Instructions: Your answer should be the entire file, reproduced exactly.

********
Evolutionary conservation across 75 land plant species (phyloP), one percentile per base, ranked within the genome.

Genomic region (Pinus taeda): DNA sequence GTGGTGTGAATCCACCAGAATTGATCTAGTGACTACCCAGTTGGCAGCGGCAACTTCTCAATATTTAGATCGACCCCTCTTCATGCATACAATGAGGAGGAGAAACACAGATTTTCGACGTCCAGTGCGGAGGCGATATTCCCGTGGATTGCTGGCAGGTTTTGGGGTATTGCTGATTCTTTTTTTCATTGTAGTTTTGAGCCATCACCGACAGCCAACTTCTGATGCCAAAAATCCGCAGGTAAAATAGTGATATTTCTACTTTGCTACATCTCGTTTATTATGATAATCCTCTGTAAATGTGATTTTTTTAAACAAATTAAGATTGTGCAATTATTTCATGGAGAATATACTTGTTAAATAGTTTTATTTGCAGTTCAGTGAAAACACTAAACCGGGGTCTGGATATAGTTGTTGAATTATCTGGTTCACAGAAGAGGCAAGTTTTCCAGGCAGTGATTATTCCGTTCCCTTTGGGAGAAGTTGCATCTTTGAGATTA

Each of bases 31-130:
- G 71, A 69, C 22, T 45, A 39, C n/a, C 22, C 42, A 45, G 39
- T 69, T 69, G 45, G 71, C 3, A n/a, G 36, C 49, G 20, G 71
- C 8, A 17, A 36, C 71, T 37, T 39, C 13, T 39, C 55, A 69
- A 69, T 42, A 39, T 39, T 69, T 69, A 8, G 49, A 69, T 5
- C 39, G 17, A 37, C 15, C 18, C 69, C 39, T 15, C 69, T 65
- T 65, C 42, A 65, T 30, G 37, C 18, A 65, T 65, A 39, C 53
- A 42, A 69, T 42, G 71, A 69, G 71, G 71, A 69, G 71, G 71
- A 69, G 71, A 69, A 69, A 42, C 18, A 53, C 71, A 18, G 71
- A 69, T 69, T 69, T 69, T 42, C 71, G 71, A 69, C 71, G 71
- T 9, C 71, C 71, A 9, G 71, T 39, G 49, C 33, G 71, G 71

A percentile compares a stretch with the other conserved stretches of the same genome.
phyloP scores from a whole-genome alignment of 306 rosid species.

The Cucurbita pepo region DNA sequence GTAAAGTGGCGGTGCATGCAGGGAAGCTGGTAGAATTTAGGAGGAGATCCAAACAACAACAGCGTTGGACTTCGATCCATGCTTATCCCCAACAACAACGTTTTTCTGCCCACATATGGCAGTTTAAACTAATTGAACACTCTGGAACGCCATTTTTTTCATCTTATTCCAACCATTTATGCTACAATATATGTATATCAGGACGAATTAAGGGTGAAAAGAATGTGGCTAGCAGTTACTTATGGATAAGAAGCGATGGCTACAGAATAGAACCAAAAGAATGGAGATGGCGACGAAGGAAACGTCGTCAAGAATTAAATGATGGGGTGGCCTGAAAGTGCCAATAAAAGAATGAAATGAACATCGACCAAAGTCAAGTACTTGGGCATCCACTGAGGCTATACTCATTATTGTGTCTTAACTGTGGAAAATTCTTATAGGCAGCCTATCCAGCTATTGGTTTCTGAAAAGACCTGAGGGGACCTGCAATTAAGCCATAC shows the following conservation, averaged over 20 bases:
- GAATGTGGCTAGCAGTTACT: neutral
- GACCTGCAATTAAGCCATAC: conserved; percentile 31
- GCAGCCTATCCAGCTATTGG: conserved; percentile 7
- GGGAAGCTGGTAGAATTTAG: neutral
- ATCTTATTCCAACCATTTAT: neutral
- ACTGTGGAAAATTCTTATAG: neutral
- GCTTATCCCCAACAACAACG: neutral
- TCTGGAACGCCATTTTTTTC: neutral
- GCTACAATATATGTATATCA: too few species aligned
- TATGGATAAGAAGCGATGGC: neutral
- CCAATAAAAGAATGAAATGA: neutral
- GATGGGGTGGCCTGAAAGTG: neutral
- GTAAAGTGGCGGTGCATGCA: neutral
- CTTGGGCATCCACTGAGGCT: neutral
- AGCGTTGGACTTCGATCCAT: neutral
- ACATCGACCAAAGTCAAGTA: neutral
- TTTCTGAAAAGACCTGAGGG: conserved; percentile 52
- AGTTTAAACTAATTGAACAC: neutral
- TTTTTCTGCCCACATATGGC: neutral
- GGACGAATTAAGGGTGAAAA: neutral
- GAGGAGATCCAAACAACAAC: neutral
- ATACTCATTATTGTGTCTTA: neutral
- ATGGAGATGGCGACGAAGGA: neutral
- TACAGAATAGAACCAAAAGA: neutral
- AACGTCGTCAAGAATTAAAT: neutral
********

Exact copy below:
Evolutionary conservation across 75 land plant species (phyloP), one percentile per base, ranked within the genome.

Genomic region (Pinus taeda): DNA sequence GTGGTGTGAATCCACCAGAATTGATCTAGTGACTACCCAGTTGGCAGCGGCAACTTCTCAATATTTAGATCGACCCCTCTTCATGCATACAATGAGGAGGAGAAACACAGATTTTCGACGTCCAGTGCGGAGGCGATATTCCCGTGGATTGCTGGCAGGTTTTGGGGTATTGCTGATTCTTTTTTTCATTGTAGTTTTGAGCCATCACCGACAGCCAACTTCTGATGCCAAAAATCCGCAGGTAAAATAGTGATATTTCTACTTTGCTACATCTCGTTTATTATGATAATCCTCTGTAAATGTGATTTTTTTAAACAAATTAAGATTGTGCAATTATTTCATGGAGAATATACTTGTTAAATAGTTTTATTTGCAGTTCAGTGAAAACACTAAACCGGGGTCTGGATATAGTTGTTGAATTATCTGGTTCACAGAAGAGGCAAGTTTTCCAGGCAGTGATTATTCCGTTCCCTTTGGGAGAAGTTGCATCTTTGAGATTA

Each of bases 31-130:
- G 71, A 69, C 22, T 45, A 39, C n/a, C 22, C 42, A 45, G 39
- T 69, T 69, G 45, G 71, C 3, A n/a, G 36, C 49, G 20, G 71
- C 8, A 17, A 36, C 71, T 37, T 39, C 13, T 39, C 55, A 69
- A 69, T 42, A 39, T 39, T 69, T 69, A 8, G 49, A 69, T 5
- C 39, G 17, A 37, C 15, C 18, C 69, C 39, T 15, C 69, T 65
- T 65, C 42, A 65, T 30, G 37, C 18, A 65, T 65, A 39, C 53
- A 42, A 69, T 42, G 71, A 69, G 71, G 71, A 69, G 71, G 71
- A 69, G 71, A 69, A 69, A 42, C 18, A 53, C 71, A 18, G 71
- A 69, T 69, T 69, T 69, T 42, C 71, G 71, A 69, C 71, G 71
- T 9, C 71, C 71, A 9, G 71, T 39, G 49, C 33, G 71, G 71

A percentile compares a stretch with the other conserved stretches of the same genome.
phyloP scores from a whole-genome alignment of 306 rosid species.

The Cucurbita pepo region DNA sequence GTAAAGTGGCGGTGCATGCAGGGAAGCTGGTAGAATTTAGGAGGAGATCCAAACAACAACAGCGTTGGACTTCGATCCATGCTTATCCCCAACAACAACGTTTTTCTGCCCACATATGGCAGTTTAAACTAATTGAACACTCTGGAACGCCATTTTTTTCATCTTATTCCAACCATTTATGCTACAATATATGTATATCAGGACGAATTAAGGGTGAAAAGAATGTGGCTAGCAGTTACTTATGGATAAGAAGCGATGGCTACAGAATAGAACCAAAAGAATGGAGATGGCGACGAAGGAAACGTCGTCAAGAATTAAATGATGGGGTGGCCTGAAAGTGCCAATAAAAGAATGAAATGAACATCGACCAAAGTCAAGTACTTGGGCATCCACTGAGGCTATACTCATTATTGTGTCTTAACTGTGGAAAATTCTTATAGGCAGCCTATCCAGCTATTGGTTTCTGAAAAGACCTGAGGGGACCTGCAATTAAGCCATAC shows the following conservation, averaged over 20 bases:
- GAATGTGGCTAGCAGTTACT: neutral
- GACCTGCAATTAAGCCATAC: conserved; percentile 31
- GCAGCCTATCCAGCTATTGG: conserved; percentile 7
- GGGAAGCTGGTAGAATTTAG: neutral
- ATCTTATTCCAACCATTTAT: neutral
- ACTGTGGAAAATTCTTATAG: neutral
- GCTTATCCCCAACAACAACG: neutral
- TCTGGAACGCCATTTTTTTC: neutral
- GCTACAATATATGTATATCA: too few species aligned
- TATGGATAAGAAGCGATGGC: neutral
- CCAATAAAAGAATGAAATGA: neutral
- GATGGGGTGGCCTGAAAGTG: neutral
- GTAAAGTGGCGGTGCATGCA: neutral
- CTTGGGCATCCACTGAGGCT: neutral
- AGCGTTGGACTTCGATCCAT: neutral
- ACATCGACCAAAGTCAAGTA: neutral
- TTTCTGAAAAGACCTGAGGG: conserved; percentile 52
- AGTTTAAACTAATTGAACAC: neutral
- TTTTTCTGCCCACATATGGC: neutral
- GGACGAATTAAGGGTGAAAA: neutral
- GAGGAGATCCAAACAACAAC: neutral
- ATACTCATTATTGTGTCTTA: neutral
- ATGGAGATGGCGACGAAGGA: neutral
- TACAGAATAGAACCAAAAGA: neutral
- AACGTCGTCAAGAATTAAAT: neutral